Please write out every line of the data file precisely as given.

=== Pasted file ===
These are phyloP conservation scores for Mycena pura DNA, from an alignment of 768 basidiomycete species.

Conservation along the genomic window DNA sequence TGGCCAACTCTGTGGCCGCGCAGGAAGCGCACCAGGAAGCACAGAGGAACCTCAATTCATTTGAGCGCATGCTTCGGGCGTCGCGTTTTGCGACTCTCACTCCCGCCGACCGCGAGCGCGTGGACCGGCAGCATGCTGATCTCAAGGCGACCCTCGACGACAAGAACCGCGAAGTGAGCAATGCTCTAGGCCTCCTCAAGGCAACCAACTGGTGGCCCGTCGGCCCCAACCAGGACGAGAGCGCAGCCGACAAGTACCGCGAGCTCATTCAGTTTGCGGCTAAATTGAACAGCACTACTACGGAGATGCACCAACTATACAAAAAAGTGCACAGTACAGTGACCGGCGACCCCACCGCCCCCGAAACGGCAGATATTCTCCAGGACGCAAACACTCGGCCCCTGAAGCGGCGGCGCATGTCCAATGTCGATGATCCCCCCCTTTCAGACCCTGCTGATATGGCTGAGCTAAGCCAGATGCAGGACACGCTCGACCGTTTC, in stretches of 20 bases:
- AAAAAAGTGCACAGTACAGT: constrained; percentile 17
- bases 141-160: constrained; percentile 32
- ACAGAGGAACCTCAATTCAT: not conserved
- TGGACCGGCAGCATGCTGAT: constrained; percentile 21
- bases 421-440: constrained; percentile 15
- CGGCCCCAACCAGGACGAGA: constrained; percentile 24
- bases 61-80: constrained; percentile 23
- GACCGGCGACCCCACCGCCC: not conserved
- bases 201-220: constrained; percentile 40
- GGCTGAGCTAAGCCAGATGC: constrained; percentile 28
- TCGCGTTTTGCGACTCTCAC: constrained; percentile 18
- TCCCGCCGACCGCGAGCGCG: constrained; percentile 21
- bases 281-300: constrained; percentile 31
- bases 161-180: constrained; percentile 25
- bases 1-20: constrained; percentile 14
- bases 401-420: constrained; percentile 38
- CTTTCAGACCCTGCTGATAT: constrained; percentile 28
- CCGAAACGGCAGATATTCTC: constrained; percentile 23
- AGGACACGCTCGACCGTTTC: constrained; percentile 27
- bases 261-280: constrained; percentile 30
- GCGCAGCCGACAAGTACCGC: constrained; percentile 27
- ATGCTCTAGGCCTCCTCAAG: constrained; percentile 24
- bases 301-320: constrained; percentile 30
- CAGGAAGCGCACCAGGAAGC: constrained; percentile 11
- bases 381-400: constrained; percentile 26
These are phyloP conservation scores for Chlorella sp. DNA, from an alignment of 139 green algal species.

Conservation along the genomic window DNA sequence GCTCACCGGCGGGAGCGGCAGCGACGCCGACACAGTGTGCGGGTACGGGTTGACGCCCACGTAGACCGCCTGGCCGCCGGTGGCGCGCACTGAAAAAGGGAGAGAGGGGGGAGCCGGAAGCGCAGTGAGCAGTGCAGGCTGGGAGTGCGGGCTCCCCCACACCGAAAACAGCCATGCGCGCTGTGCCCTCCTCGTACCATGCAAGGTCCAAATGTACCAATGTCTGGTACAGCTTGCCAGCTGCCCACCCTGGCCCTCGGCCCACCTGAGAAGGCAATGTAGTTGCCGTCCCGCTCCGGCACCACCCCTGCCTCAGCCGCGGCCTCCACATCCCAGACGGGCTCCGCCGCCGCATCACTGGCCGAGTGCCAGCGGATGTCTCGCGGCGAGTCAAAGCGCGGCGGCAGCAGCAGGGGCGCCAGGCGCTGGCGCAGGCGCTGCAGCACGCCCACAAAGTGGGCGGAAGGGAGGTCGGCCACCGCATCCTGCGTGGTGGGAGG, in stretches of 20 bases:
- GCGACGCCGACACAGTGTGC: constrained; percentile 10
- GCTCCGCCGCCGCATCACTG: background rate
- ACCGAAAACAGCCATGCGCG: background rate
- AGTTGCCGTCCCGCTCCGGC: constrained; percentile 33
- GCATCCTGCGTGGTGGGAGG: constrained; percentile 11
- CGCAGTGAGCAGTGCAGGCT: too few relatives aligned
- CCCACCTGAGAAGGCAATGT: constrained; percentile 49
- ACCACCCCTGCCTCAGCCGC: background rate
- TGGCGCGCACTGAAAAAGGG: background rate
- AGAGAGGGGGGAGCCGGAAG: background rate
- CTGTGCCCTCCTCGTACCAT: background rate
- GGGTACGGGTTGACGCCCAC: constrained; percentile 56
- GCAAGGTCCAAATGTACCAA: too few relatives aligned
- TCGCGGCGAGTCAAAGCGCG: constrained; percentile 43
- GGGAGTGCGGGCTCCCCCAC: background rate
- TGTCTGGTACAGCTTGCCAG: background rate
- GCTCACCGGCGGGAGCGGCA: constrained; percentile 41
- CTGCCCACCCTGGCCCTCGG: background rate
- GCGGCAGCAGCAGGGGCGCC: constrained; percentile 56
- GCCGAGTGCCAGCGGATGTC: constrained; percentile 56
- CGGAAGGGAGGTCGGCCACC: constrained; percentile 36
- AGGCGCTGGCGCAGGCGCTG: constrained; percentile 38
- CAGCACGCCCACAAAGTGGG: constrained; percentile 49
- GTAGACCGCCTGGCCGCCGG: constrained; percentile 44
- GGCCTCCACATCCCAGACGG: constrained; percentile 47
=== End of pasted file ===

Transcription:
These are phyloP conservation scores for Mycena pura DNA, from an alignment of 768 basidiomycete species.

Conservation along the genomic window DNA sequence TGGCCAACTCTGTGGCCGCGCAGGAAGCGCACCAGGAAGCACAGAGGAACCTCAATTCATTTGAGCGCATGCTTCGGGCGTCGCGTTTTGCGACTCTCACTCCCGCCGACCGCGAGCGCGTGGACCGGCAGCATGCTGATCTCAAGGCGACCCTCGACGACAAGAACCGCGAAGTGAGCAATGCTCTAGGCCTCCTCAAGGCAACCAACTGGTGGCCCGTCGGCCCCAACCAGGACGAGAGCGCAGCCGACAAGTACCGCGAGCTCATTCAGTTTGCGGCTAAATTGAACAGCACTACTACGGAGATGCACCAACTATACAAAAAAGTGCACAGTACAGTGACCGGCGACCCCACCGCCCCCGAAACGGCAGATATTCTCCAGGACGCAAACACTCGGCCCCTGAAGCGGCGGCGCATGTCCAATGTCGATGATCCCCCCCTTTCAGACCCTGCTGATATGGCTGAGCTAAGCCAGATGCAGGACACGCTCGACCGTTTC, in stretches of 20 bases:
- AAAAAAGTGCACAGTACAGT: constrained; percentile 17
- bases 141-160: constrained; percentile 32
- ACAGAGGAACCTCAATTCAT: not conserved
- TGGACCGGCAGCATGCTGAT: constrained; percentile 21
- bases 421-440: constrained; percentile 15
- CGGCCCCAACCAGGACGAGA: constrained; percentile 24
- bases 61-80: constrained; percentile 23
- GACCGGCGACCCCACCGCCC: not conserved
- bases 201-220: constrained; percentile 40
- GGCTGAGCTAAGCCAGATGC: constrained; percentile 28
- TCGCGTTTTGCGACTCTCAC: constrained; percentile 18
- TCCCGCCGACCGCGAGCGCG: constrained; percentile 21
- bases 281-300: constrained; percentile 31
- bases 161-180: constrained; percentile 25
- bases 1-20: constrained; percentile 14
- bases 401-420: constrained; percentile 38
- CTTTCAGACCCTGCTGATAT: constrained; percentile 28
- CCGAAACGGCAGATATTCTC: constrained; percentile 23
- AGGACACGCTCGACCGTTTC: constrained; percentile 27
- bases 261-280: constrained; percentile 30
- GCGCAGCCGACAAGTACCGC: constrained; percentile 27
- ATGCTCTAGGCCTCCTCAAG: constrained; percentile 24
- bases 301-320: constrained; percentile 30
- CAGGAAGCGCACCAGGAAGC: constrained; percentile 11
- bases 381-400: constrained; percentile 26
These are phyloP conservation scores for Chlorella sp. DNA, from an alignment of 139 green algal species.

Conservation along the genomic window DNA sequence GCTCACCGGCGGGAGCGGCAGCGACGCCGACACAGTGTGCGGGTACGGGTTGACGCCCACGTAGACCGCCTGGCCGCCGGTGGCGCGCACTGAAAAAGGGAGAGAGGGGGGAGCCGGAAGCGCAGTGAGCAGTGCAGGCTGGGAGTGCGGGCTCCCCCACACCGAAAACAGCCATGCGCGCTGTGCCCTCCTCGTACCATGCAAGGTCCAAATGTACCAATGTCTGGTACAGCTTGCCAGCTGCCCACCCTGGCCCTCGGCCCACCTGAGAAGGCAATGTAGTTGCCGTCCCGCTCCGGCACCACCCCTGCCTCAGCCGCGGCCTCCACATCCCAGACGGGCTCCGCCGCCGCATCACTGGCCGAGTGCCAGCGGATGTCTCGCGGCGAGTCAAAGCGCGGCGGCAGCAGCAGGGGCGCCAGGCGCTGGCGCAGGCGCTGCAGCACGCCCACAAAGTGGGCGGAAGGGAGGTCGGCCACCGCATCCTGCGTGGTGGGAGG, in stretches of 20 bases:
- GCGACGCCGACACAGTGTGC: constrained; percentile 10
- GCTCCGCCGCCGCATCACTG: background rate
- ACCGAAAACAGCCATGCGCG: background rate
- AGTTGCCGTCCCGCTCCGGC: constrained; percentile 33
- GCATCCTGCGTGGTGGGAGG: constrained; percentile 11
- CGCAGTGAGCAGTGCAGGCT: too few relatives aligned
- CCCACCTGAGAAGGCAATGT: constrained; percentile 49
- ACCACCCCTGCCTCAGCCGC: background rate
- TGGCGCGCACTGAAAAAGGG: background rate
- AGAGAGGGGGGAGCCGGAAG: background rate
- CTGTGCCCTCCTCGTACCAT: background rate
- GGGTACGGGTTGACGCCCAC: constrained; percentile 56
- GCAAGGTCCAAATGTACCAA: too few relatives aligned
- TCGCGGCGAGTCAAAGCGCG: constrained; percentile 43
- GGGAGTGCGGGCTCCCCCAC: background rate
- TGTCTGGTACAGCTTGCCAG: background rate
- GCTCACCGGCGGGAGCGGCA: constrained; percentile 41
- CTGCCCACCCTGGCCCTCGG: background rate
- GCGGCAGCAGCAGGGGCGCC: constrained; percentile 56
- GCCGAGTGCCAGCGGATGTC: constrained; percentile 56
- CGGAAGGGAGGTCGGCCACC: constrained; percentile 36
- AGGCGCTGGCGCAGGCGCTG: constrained; percentile 38
- CAGCACGCCCACAAAGTGGG: constrained; percentile 49
- GTAGACCGCCTGGCCGCCGG: constrained; percentile 44
- GGCCTCCACATCCCAGACGG: constrained; percentile 47